The pancreas is a glandular organ located in the retroperitoneum between the duodenal curvature and the splenic hilum. It has both exocrine and endocrine functions and is anatomically classified into four parts: the head, neck, body, and tail. Because it is embryologically derived from the foregut, the pancreas receives arterial supply from the celiac trunk and its branches. The veins of the pancreas drain into the portal vein and the lymphatics eventually drain into the celiac, superior mesenteric, and splenic lymph nodes. The pancreas receives both sympathetic and parasympathetic innervation via the celiac ganglia. Histologically, the pancreas has two functional structures: the exocrine acinar glands and the endocrine pancreatic islets. The exocrine glands produce digestive enzymes, which are secreted into the duodenum, and the endocrine islets produce blood glucose-regulating hormones such as insulin and glucagon, which are secreted into the blood.
- Glandular organ
- Length: 12–15 cm
- Weight: approx. 80 g
- In the abdominal cavity, between the duodenal curvature and the splenic hilum
- Secondary retroperitoneal organ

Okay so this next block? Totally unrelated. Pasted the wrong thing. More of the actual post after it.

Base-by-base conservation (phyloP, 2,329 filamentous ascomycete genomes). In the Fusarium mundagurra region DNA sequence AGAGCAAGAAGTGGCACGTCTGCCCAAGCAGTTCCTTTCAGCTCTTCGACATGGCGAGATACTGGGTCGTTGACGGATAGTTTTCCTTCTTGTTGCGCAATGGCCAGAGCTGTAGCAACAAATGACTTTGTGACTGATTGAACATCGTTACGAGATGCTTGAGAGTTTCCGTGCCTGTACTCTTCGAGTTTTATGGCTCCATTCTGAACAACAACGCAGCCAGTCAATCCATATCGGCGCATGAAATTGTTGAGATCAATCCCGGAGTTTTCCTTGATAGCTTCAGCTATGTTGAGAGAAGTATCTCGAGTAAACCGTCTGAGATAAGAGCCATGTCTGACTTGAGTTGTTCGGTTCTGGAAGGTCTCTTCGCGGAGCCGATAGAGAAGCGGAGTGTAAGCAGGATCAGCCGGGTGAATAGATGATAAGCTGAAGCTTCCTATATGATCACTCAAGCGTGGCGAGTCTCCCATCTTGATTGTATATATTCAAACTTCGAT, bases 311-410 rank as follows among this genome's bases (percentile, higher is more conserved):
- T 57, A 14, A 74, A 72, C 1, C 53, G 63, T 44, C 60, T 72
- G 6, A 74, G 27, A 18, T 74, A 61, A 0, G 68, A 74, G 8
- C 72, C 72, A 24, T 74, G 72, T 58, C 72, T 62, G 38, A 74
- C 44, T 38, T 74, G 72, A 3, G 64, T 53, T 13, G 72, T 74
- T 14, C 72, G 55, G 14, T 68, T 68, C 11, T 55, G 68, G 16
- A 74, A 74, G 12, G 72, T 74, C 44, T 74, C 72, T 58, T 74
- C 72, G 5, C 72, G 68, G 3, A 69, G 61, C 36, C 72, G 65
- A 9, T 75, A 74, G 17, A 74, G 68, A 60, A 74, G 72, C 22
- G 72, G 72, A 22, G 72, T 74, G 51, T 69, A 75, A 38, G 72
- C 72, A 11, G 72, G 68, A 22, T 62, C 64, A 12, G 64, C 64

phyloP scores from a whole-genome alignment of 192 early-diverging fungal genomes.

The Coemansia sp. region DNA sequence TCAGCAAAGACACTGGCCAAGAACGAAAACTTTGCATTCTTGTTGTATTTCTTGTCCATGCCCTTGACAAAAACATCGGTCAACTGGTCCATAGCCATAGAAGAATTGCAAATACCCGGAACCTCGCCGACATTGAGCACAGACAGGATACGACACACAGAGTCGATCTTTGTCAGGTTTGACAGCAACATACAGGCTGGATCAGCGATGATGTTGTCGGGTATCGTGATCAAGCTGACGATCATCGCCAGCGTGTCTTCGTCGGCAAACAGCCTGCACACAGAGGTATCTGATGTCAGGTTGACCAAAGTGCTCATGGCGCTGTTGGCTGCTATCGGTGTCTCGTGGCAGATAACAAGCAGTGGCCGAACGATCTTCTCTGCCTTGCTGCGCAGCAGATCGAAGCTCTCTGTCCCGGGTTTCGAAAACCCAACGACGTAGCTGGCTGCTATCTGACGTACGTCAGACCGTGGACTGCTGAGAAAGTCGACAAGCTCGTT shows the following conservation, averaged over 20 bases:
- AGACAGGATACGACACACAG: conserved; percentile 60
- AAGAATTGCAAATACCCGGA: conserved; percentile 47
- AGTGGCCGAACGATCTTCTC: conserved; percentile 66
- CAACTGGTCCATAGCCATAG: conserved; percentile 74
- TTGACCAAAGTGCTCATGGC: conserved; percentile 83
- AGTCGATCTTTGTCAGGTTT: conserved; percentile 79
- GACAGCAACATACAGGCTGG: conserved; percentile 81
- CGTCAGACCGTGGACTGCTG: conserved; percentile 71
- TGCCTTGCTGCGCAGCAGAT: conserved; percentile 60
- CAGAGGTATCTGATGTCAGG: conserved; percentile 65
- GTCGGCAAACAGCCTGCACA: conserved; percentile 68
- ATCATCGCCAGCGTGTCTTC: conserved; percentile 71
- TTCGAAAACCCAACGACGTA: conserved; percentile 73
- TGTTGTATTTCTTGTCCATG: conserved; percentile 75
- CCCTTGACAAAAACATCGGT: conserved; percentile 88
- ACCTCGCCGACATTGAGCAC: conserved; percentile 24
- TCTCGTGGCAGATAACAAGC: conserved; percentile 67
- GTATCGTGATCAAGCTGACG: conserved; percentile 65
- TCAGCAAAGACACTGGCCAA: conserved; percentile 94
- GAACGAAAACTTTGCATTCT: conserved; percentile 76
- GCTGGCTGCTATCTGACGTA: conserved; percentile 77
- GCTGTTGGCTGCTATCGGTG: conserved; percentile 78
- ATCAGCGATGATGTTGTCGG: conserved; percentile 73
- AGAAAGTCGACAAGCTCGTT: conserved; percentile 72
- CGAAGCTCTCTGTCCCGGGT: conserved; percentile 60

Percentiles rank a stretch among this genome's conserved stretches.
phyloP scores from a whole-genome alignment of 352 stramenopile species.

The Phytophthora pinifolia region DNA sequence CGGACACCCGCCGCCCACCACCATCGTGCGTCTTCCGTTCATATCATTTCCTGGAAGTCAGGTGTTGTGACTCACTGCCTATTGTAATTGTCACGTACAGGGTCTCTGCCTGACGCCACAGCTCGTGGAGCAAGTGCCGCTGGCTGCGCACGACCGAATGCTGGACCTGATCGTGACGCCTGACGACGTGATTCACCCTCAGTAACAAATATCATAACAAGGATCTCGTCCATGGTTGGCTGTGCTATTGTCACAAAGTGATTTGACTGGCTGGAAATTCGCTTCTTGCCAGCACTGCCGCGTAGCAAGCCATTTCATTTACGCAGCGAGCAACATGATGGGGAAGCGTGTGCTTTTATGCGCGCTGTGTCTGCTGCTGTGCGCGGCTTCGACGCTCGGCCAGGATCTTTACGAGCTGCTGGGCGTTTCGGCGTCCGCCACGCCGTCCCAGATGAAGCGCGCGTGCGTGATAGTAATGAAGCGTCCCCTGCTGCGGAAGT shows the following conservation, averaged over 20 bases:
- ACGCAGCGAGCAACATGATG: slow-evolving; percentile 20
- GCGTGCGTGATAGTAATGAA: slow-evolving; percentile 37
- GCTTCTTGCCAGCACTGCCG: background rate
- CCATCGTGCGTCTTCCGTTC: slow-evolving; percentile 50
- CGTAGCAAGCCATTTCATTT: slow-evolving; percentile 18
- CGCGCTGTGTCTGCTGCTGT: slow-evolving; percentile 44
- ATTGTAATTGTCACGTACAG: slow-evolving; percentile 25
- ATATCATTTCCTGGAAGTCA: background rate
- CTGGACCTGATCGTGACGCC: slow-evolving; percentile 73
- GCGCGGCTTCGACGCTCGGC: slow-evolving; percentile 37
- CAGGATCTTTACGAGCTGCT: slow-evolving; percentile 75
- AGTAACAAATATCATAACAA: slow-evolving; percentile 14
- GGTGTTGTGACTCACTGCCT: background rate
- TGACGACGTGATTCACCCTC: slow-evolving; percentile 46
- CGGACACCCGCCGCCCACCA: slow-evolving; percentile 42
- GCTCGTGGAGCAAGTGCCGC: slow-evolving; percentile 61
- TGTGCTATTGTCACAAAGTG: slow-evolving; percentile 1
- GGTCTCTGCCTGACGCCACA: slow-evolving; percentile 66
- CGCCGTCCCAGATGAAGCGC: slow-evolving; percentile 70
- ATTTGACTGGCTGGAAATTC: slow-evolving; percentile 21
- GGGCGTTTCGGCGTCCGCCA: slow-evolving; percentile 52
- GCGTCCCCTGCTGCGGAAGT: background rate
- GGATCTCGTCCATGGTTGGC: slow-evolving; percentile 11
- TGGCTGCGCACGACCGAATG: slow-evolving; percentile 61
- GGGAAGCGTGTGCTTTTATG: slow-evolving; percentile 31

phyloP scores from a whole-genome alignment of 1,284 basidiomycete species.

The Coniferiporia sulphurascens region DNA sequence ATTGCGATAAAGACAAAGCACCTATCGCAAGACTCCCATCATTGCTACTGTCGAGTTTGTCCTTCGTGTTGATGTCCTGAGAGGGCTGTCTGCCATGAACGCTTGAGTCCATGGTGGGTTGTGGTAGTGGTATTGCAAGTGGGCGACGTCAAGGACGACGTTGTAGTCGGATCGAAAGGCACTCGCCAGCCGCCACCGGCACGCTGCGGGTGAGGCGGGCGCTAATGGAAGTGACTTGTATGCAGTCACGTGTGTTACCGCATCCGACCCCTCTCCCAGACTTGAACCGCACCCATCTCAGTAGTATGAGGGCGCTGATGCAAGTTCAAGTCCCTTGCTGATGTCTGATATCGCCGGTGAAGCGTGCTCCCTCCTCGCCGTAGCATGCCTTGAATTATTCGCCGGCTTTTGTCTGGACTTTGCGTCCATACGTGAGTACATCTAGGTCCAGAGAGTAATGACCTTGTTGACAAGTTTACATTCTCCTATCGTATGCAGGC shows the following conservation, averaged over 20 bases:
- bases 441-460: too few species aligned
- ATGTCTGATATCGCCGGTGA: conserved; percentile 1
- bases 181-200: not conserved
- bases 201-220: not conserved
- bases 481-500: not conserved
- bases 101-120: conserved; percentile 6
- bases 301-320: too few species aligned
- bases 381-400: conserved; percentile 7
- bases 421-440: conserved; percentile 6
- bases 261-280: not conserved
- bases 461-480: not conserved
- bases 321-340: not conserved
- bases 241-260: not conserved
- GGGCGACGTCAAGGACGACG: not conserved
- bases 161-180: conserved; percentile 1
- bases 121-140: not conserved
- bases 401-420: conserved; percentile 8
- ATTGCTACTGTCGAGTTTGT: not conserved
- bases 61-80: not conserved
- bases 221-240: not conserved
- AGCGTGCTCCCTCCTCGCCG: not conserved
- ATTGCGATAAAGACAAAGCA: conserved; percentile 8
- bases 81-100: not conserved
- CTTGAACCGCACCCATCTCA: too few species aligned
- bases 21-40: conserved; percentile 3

- Caudal to the omental bursa
- At vertebral level L1/L2
- Endocrine: produces somatostatin, glucagon, insulin
- Produces digestive enzymes that aid the absorption of macronutrients
- Produces bicarbonate, which neutralizes chyme
Anatomical subdivisions of the pancreas 
- Neck: lies anterior to the portal vein
- Body: lies anterior to the aorta and extends to the left kidney
Pancreatic ducts 
- Pancreatic duct (duct of Wirsung): extends from the tail to the head of the pancreas
- Accessory pancreatic duct (duct of Santorini): begins in the head and drains the pancreatic head and body → empties at the minor duodenal papilla
Vasculature, lymphatics, and innervation of the pancreas 
- Lymphatics: celiac, superior mesenteric, and splenic lymph nodes → para-aortic lymph nodes
- > 90% of the pancreas
- Produces digestive enzymes that are secreted into the gastrointestinal tract (see below)
- Composed of serous glandular tissue that is separated into lobules by collagenous septae
- Units of secretory acinar cells surrounding a small lumen
- Secrete proenzymes (e.g., trypsinogen, chymotrypsinogen) into intercalated ducts → ducts eventually merge to form the pancreatic duct → duct carries the enzymes out of the pancreas and to the duodenum
- Centroacinar cells: pale cells in the center of the acini, which secrete bicarbonate ions into the pancreatic fluid
- Electron micrographs of acinar cells show:
Histologically, the exocrine pancreas closely resembles the salivary glands. However, unlike the salivary glands, the pancreatic exocrine glands lack myoepithelial cells in the acini and do not possess striated ducts. Additionally, centroacinar cells are unique to the pancreas.
- Produces different hormones that are primarily involved in the regulation of blood glucose levels (see below)
- Composed of islets of Langerhans embedded within the exocrine pancreas